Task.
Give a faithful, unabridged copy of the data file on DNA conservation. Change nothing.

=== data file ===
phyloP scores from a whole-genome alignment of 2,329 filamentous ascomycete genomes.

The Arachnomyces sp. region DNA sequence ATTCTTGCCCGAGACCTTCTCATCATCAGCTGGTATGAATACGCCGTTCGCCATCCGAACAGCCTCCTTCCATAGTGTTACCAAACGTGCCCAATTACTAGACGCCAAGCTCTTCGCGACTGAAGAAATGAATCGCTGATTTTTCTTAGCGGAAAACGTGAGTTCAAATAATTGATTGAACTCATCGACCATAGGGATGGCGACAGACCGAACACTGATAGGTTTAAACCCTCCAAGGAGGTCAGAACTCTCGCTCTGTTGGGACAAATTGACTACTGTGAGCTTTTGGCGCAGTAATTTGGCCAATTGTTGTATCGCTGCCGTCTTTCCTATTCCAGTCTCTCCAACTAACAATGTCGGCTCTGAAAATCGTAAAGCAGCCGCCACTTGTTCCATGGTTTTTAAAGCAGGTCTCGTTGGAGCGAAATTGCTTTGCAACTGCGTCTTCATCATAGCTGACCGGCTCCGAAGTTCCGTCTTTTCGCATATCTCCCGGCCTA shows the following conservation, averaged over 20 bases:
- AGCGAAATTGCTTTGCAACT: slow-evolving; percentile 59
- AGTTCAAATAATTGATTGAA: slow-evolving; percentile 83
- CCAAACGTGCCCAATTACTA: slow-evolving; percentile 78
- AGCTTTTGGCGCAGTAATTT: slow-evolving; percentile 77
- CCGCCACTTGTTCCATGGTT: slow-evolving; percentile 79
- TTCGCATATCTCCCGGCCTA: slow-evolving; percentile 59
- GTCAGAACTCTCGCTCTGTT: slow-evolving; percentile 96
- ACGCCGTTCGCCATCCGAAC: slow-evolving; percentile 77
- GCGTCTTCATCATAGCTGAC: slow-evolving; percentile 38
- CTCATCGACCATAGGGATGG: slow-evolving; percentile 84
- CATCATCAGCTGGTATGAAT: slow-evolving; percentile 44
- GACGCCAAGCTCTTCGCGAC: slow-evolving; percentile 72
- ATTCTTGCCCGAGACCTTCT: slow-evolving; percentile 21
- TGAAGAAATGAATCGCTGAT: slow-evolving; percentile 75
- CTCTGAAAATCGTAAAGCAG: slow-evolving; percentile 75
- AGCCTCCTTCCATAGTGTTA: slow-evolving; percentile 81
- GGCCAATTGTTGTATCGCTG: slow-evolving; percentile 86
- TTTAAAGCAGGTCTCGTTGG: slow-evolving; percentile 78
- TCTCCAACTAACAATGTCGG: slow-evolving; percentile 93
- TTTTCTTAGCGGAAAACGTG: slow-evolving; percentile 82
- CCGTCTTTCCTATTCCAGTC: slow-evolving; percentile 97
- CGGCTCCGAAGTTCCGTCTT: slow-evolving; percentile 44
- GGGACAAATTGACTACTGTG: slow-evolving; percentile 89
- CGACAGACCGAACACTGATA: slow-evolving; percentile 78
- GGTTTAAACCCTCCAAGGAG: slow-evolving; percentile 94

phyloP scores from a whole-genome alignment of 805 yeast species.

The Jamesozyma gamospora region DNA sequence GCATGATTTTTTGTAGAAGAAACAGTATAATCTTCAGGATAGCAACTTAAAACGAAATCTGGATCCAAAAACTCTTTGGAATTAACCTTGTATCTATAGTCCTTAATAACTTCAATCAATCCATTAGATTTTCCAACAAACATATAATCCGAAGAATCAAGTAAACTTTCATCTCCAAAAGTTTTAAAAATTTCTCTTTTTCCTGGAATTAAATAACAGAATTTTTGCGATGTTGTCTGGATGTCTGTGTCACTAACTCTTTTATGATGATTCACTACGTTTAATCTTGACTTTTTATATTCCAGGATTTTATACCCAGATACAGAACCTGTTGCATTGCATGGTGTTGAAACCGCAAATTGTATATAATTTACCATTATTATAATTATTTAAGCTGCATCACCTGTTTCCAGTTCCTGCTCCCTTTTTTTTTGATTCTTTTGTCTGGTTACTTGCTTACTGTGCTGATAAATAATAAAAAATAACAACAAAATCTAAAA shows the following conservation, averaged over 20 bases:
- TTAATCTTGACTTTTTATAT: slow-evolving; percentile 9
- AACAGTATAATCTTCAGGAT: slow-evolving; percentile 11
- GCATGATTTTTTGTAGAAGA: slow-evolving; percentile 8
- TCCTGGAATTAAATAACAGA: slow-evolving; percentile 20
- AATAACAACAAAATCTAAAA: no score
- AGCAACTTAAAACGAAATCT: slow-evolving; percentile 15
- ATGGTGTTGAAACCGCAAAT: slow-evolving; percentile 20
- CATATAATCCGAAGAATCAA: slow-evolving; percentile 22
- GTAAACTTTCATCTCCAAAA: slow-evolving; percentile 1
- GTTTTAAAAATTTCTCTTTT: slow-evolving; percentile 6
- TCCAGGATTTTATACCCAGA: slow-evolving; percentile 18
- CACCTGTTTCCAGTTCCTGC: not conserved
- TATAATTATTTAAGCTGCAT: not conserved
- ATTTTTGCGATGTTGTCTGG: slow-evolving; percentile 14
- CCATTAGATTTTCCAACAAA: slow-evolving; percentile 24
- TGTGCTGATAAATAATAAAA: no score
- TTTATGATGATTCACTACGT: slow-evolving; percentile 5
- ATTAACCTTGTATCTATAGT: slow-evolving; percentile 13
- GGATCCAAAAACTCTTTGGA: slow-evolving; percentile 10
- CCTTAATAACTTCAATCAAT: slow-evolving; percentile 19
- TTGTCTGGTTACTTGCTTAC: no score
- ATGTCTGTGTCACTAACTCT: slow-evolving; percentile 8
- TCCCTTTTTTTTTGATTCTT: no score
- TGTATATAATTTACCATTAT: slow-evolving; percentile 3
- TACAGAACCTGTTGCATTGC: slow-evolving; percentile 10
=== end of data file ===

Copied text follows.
phyloP scores from a whole-genome alignment of 2,329 filamentous ascomycete genomes.

The Arachnomyces sp. region DNA sequence ATTCTTGCCCGAGACCTTCTCATCATCAGCTGGTATGAATACGCCGTTCGCCATCCGAACAGCCTCCTTCCATAGTGTTACCAAACGTGCCCAATTACTAGACGCCAAGCTCTTCGCGACTGAAGAAATGAATCGCTGATTTTTCTTAGCGGAAAACGTGAGTTCAAATAATTGATTGAACTCATCGACCATAGGGATGGCGACAGACCGAACACTGATAGGTTTAAACCCTCCAAGGAGGTCAGAACTCTCGCTCTGTTGGGACAAATTGACTACTGTGAGCTTTTGGCGCAGTAATTTGGCCAATTGTTGTATCGCTGCCGTCTTTCCTATTCCAGTCTCTCCAACTAACAATGTCGGCTCTGAAAATCGTAAAGCAGCCGCCACTTGTTCCATGGTTTTTAAAGCAGGTCTCGTTGGAGCGAAATTGCTTTGCAACTGCGTCTTCATCATAGCTGACCGGCTCCGAAGTTCCGTCTTTTCGCATATCTCCCGGCCTA shows the following conservation, averaged over 20 bases:
- AGCGAAATTGCTTTGCAACT: slow-evolving; percentile 59
- AGTTCAAATAATTGATTGAA: slow-evolving; percentile 83
- CCAAACGTGCCCAATTACTA: slow-evolving; percentile 78
- AGCTTTTGGCGCAGTAATTT: slow-evolving; percentile 77
- CCGCCACTTGTTCCATGGTT: slow-evolving; percentile 79
- TTCGCATATCTCCCGGCCTA: slow-evolving; percentile 59
- GTCAGAACTCTCGCTCTGTT: slow-evolving; percentile 96
- ACGCCGTTCGCCATCCGAAC: slow-evolving; percentile 77
- GCGTCTTCATCATAGCTGAC: slow-evolving; percentile 38
- CTCATCGACCATAGGGATGG: slow-evolving; percentile 84
- CATCATCAGCTGGTATGAAT: slow-evolving; percentile 44
- GACGCCAAGCTCTTCGCGAC: slow-evolving; percentile 72
- ATTCTTGCCCGAGACCTTCT: slow-evolving; percentile 21
- TGAAGAAATGAATCGCTGAT: slow-evolving; percentile 75
- CTCTGAAAATCGTAAAGCAG: slow-evolving; percentile 75
- AGCCTCCTTCCATAGTGTTA: slow-evolving; percentile 81
- GGCCAATTGTTGTATCGCTG: slow-evolving; percentile 86
- TTTAAAGCAGGTCTCGTTGG: slow-evolving; percentile 78
- TCTCCAACTAACAATGTCGG: slow-evolving; percentile 93
- TTTTCTTAGCGGAAAACGTG: slow-evolving; percentile 82
- CCGTCTTTCCTATTCCAGTC: slow-evolving; percentile 97
- CGGCTCCGAAGTTCCGTCTT: slow-evolving; percentile 44
- GGGACAAATTGACTACTGTG: slow-evolving; percentile 89
- CGACAGACCGAACACTGATA: slow-evolving; percentile 78
- GGTTTAAACCCTCCAAGGAG: slow-evolving; percentile 94

phyloP scores from a whole-genome alignment of 805 yeast species.

The Jamesozyma gamospora region DNA sequence GCATGATTTTTTGTAGAAGAAACAGTATAATCTTCAGGATAGCAACTTAAAACGAAATCTGGATCCAAAAACTCTTTGGAATTAACCTTGTATCTATAGTCCTTAATAACTTCAATCAATCCATTAGATTTTCCAACAAACATATAATCCGAAGAATCAAGTAAACTTTCATCTCCAAAAGTTTTAAAAATTTCTCTTTTTCCTGGAATTAAATAACAGAATTTTTGCGATGTTGTCTGGATGTCTGTGTCACTAACTCTTTTATGATGATTCACTACGTTTAATCTTGACTTTTTATATTCCAGGATTTTATACCCAGATACAGAACCTGTTGCATTGCATGGTGTTGAAACCGCAAATTGTATATAATTTACCATTATTATAATTATTTAAGCTGCATCACCTGTTTCCAGTTCCTGCTCCCTTTTTTTTTGATTCTTTTGTCTGGTTACTTGCTTACTGTGCTGATAAATAATAAAAAATAACAACAAAATCTAAAA shows the following conservation, averaged over 20 bases:
- TTAATCTTGACTTTTTATAT: slow-evolving; percentile 9
- AACAGTATAATCTTCAGGAT: slow-evolving; percentile 11
- GCATGATTTTTTGTAGAAGA: slow-evolving; percentile 8
- TCCTGGAATTAAATAACAGA: slow-evolving; percentile 20
- AATAACAACAAAATCTAAAA: no score
- AGCAACTTAAAACGAAATCT: slow-evolving; percentile 15
- ATGGTGTTGAAACCGCAAAT: slow-evolving; percentile 20
- CATATAATCCGAAGAATCAA: slow-evolving; percentile 22
- GTAAACTTTCATCTCCAAAA: slow-evolving; percentile 1
- GTTTTAAAAATTTCTCTTTT: slow-evolving; percentile 6
- TCCAGGATTTTATACCCAGA: slow-evolving; percentile 18
- CACCTGTTTCCAGTTCCTGC: not conserved
- TATAATTATTTAAGCTGCAT: not conserved
- ATTTTTGCGATGTTGTCTGG: slow-evolving; percentile 14
- CCATTAGATTTTCCAACAAA: slow-evolving; percentile 24
- TGTGCTGATAAATAATAAAA: no score
- TTTATGATGATTCACTACGT: slow-evolving; percentile 5
- ATTAACCTTGTATCTATAGT: slow-evolving; percentile 13
- GGATCCAAAAACTCTTTGGA: slow-evolving; percentile 10
- CCTTAATAACTTCAATCAAT: slow-evolving; percentile 19
- TTGTCTGGTTACTTGCTTAC: no score
- ATGTCTGTGTCACTAACTCT: slow-evolving; percentile 8
- TCCCTTTTTTTTTGATTCTT: no score
- TGTATATAATTTACCATTAT: slow-evolving; percentile 3
- TACAGAACCTGTTGCATTGC: slow-evolving; percentile 10